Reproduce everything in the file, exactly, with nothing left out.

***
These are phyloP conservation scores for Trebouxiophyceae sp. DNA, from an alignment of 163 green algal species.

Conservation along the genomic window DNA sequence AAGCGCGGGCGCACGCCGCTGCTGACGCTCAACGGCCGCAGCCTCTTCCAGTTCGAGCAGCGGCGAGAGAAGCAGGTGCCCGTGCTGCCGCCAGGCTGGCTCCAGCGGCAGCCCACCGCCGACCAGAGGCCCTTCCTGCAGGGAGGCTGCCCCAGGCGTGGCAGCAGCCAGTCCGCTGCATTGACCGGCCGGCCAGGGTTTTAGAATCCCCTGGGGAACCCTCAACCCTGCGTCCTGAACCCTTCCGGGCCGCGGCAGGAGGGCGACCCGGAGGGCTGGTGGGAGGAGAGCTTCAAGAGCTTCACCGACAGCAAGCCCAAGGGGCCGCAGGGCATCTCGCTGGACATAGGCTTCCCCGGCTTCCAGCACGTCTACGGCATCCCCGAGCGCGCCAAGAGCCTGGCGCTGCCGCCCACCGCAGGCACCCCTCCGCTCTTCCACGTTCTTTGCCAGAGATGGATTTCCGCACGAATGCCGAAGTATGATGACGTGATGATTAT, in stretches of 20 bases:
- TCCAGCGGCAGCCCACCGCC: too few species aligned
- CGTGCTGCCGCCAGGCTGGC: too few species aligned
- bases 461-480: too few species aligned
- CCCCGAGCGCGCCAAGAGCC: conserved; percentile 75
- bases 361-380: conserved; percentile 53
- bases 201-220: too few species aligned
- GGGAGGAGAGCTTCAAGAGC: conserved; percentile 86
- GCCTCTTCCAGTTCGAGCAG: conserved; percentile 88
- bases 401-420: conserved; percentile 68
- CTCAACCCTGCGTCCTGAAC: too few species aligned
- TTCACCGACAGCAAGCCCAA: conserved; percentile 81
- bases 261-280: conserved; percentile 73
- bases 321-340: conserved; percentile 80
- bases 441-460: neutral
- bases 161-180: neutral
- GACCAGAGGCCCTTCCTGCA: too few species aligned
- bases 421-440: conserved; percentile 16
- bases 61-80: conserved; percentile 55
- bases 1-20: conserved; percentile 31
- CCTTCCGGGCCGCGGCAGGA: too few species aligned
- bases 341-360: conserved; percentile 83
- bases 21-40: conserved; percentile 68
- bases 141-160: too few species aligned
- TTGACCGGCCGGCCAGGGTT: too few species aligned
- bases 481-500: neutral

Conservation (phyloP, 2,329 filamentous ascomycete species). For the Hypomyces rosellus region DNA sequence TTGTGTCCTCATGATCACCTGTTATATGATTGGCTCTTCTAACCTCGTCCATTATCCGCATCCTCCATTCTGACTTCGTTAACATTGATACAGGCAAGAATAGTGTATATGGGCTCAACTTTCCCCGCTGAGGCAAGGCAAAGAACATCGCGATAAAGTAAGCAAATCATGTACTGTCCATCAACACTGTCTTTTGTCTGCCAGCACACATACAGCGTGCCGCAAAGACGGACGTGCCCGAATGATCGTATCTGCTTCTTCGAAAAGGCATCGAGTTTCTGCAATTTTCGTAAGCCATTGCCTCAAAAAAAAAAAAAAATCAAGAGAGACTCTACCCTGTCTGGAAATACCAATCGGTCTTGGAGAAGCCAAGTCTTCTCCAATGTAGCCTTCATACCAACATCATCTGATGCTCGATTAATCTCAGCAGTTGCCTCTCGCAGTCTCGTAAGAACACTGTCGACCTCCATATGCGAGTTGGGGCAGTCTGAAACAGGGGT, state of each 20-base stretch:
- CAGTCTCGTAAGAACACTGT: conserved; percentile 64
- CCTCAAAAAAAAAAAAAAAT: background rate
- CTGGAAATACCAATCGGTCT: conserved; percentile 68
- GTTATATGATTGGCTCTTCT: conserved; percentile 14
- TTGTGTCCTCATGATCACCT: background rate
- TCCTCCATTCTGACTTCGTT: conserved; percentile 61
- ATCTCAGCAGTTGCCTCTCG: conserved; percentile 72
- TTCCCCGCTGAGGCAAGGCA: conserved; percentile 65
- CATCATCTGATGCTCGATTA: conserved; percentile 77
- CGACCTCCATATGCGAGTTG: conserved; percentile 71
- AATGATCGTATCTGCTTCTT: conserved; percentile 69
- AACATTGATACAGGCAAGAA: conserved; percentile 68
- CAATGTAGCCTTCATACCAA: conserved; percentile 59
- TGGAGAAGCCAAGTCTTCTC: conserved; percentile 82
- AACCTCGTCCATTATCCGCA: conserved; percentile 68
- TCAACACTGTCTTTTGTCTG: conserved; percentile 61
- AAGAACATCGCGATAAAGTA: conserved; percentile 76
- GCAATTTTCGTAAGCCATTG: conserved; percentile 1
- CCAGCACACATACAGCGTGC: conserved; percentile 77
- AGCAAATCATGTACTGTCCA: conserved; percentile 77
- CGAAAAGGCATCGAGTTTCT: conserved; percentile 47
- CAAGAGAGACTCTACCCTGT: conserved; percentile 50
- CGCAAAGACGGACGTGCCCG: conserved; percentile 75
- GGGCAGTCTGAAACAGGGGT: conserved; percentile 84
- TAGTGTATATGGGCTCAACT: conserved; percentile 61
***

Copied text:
These are phyloP conservation scores for Trebouxiophyceae sp. DNA, from an alignment of 163 green algal species.

Conservation along the genomic window DNA sequence AAGCGCGGGCGCACGCCGCTGCTGACGCTCAACGGCCGCAGCCTCTTCCAGTTCGAGCAGCGGCGAGAGAAGCAGGTGCCCGTGCTGCCGCCAGGCTGGCTCCAGCGGCAGCCCACCGCCGACCAGAGGCCCTTCCTGCAGGGAGGCTGCCCCAGGCGTGGCAGCAGCCAGTCCGCTGCATTGACCGGCCGGCCAGGGTTTTAGAATCCCCTGGGGAACCCTCAACCCTGCGTCCTGAACCCTTCCGGGCCGCGGCAGGAGGGCGACCCGGAGGGCTGGTGGGAGGAGAGCTTCAAGAGCTTCACCGACAGCAAGCCCAAGGGGCCGCAGGGCATCTCGCTGGACATAGGCTTCCCCGGCTTCCAGCACGTCTACGGCATCCCCGAGCGCGCCAAGAGCCTGGCGCTGCCGCCCACCGCAGGCACCCCTCCGCTCTTCCACGTTCTTTGCCAGAGATGGATTTCCGCACGAATGCCGAAGTATGATGACGTGATGATTAT, in stretches of 20 bases:
- TCCAGCGGCAGCCCACCGCC: too few species aligned
- CGTGCTGCCGCCAGGCTGGC: too few species aligned
- bases 461-480: too few species aligned
- CCCCGAGCGCGCCAAGAGCC: conserved; percentile 75
- bases 361-380: conserved; percentile 53
- bases 201-220: too few species aligned
- GGGAGGAGAGCTTCAAGAGC: conserved; percentile 86
- GCCTCTTCCAGTTCGAGCAG: conserved; percentile 88
- bases 401-420: conserved; percentile 68
- CTCAACCCTGCGTCCTGAAC: too few species aligned
- TTCACCGACAGCAAGCCCAA: conserved; percentile 81
- bases 261-280: conserved; percentile 73
- bases 321-340: conserved; percentile 80
- bases 441-460: neutral
- bases 161-180: neutral
- GACCAGAGGCCCTTCCTGCA: too few species aligned
- bases 421-440: conserved; percentile 16
- bases 61-80: conserved; percentile 55
- bases 1-20: conserved; percentile 31
- CCTTCCGGGCCGCGGCAGGA: too few species aligned
- bases 341-360: conserved; percentile 83
- bases 21-40: conserved; percentile 68
- bases 141-160: too few species aligned
- TTGACCGGCCGGCCAGGGTT: too few species aligned
- bases 481-500: neutral

Conservation (phyloP, 2,329 filamentous ascomycete species). For the Hypomyces rosellus region DNA sequence TTGTGTCCTCATGATCACCTGTTATATGATTGGCTCTTCTAACCTCGTCCATTATCCGCATCCTCCATTCTGACTTCGTTAACATTGATACAGGCAAGAATAGTGTATATGGGCTCAACTTTCCCCGCTGAGGCAAGGCAAAGAACATCGCGATAAAGTAAGCAAATCATGTACTGTCCATCAACACTGTCTTTTGTCTGCCAGCACACATACAGCGTGCCGCAAAGACGGACGTGCCCGAATGATCGTATCTGCTTCTTCGAAAAGGCATCGAGTTTCTGCAATTTTCGTAAGCCATTGCCTCAAAAAAAAAAAAAAATCAAGAGAGACTCTACCCTGTCTGGAAATACCAATCGGTCTTGGAGAAGCCAAGTCTTCTCCAATGTAGCCTTCATACCAACATCATCTGATGCTCGATTAATCTCAGCAGTTGCCTCTCGCAGTCTCGTAAGAACACTGTCGACCTCCATATGCGAGTTGGGGCAGTCTGAAACAGGGGT, state of each 20-base stretch:
- CAGTCTCGTAAGAACACTGT: conserved; percentile 64
- CCTCAAAAAAAAAAAAAAAT: background rate
- CTGGAAATACCAATCGGTCT: conserved; percentile 68
- GTTATATGATTGGCTCTTCT: conserved; percentile 14
- TTGTGTCCTCATGATCACCT: background rate
- TCCTCCATTCTGACTTCGTT: conserved; percentile 61
- ATCTCAGCAGTTGCCTCTCG: conserved; percentile 72
- TTCCCCGCTGAGGCAAGGCA: conserved; percentile 65
- CATCATCTGATGCTCGATTA: conserved; percentile 77
- CGACCTCCATATGCGAGTTG: conserved; percentile 71
- AATGATCGTATCTGCTTCTT: conserved; percentile 69
- AACATTGATACAGGCAAGAA: conserved; percentile 68
- CAATGTAGCCTTCATACCAA: conserved; percentile 59
- TGGAGAAGCCAAGTCTTCTC: conserved; percentile 82
- AACCTCGTCCATTATCCGCA: conserved; percentile 68
- TCAACACTGTCTTTTGTCTG: conserved; percentile 61
- AAGAACATCGCGATAAAGTA: conserved; percentile 76
- GCAATTTTCGTAAGCCATTG: conserved; percentile 1
- CCAGCACACATACAGCGTGC: conserved; percentile 77
- AGCAAATCATGTACTGTCCA: conserved; percentile 77
- CGAAAAGGCATCGAGTTTCT: conserved; percentile 47
- CAAGAGAGACTCTACCCTGT: conserved; percentile 50
- CGCAAAGACGGACGTGCCCG: conserved; percentile 75
- GGGCAGTCTGAAACAGGGGT: conserved; percentile 84
- TAGTGTATATGGGCTCAACT: conserved; percentile 61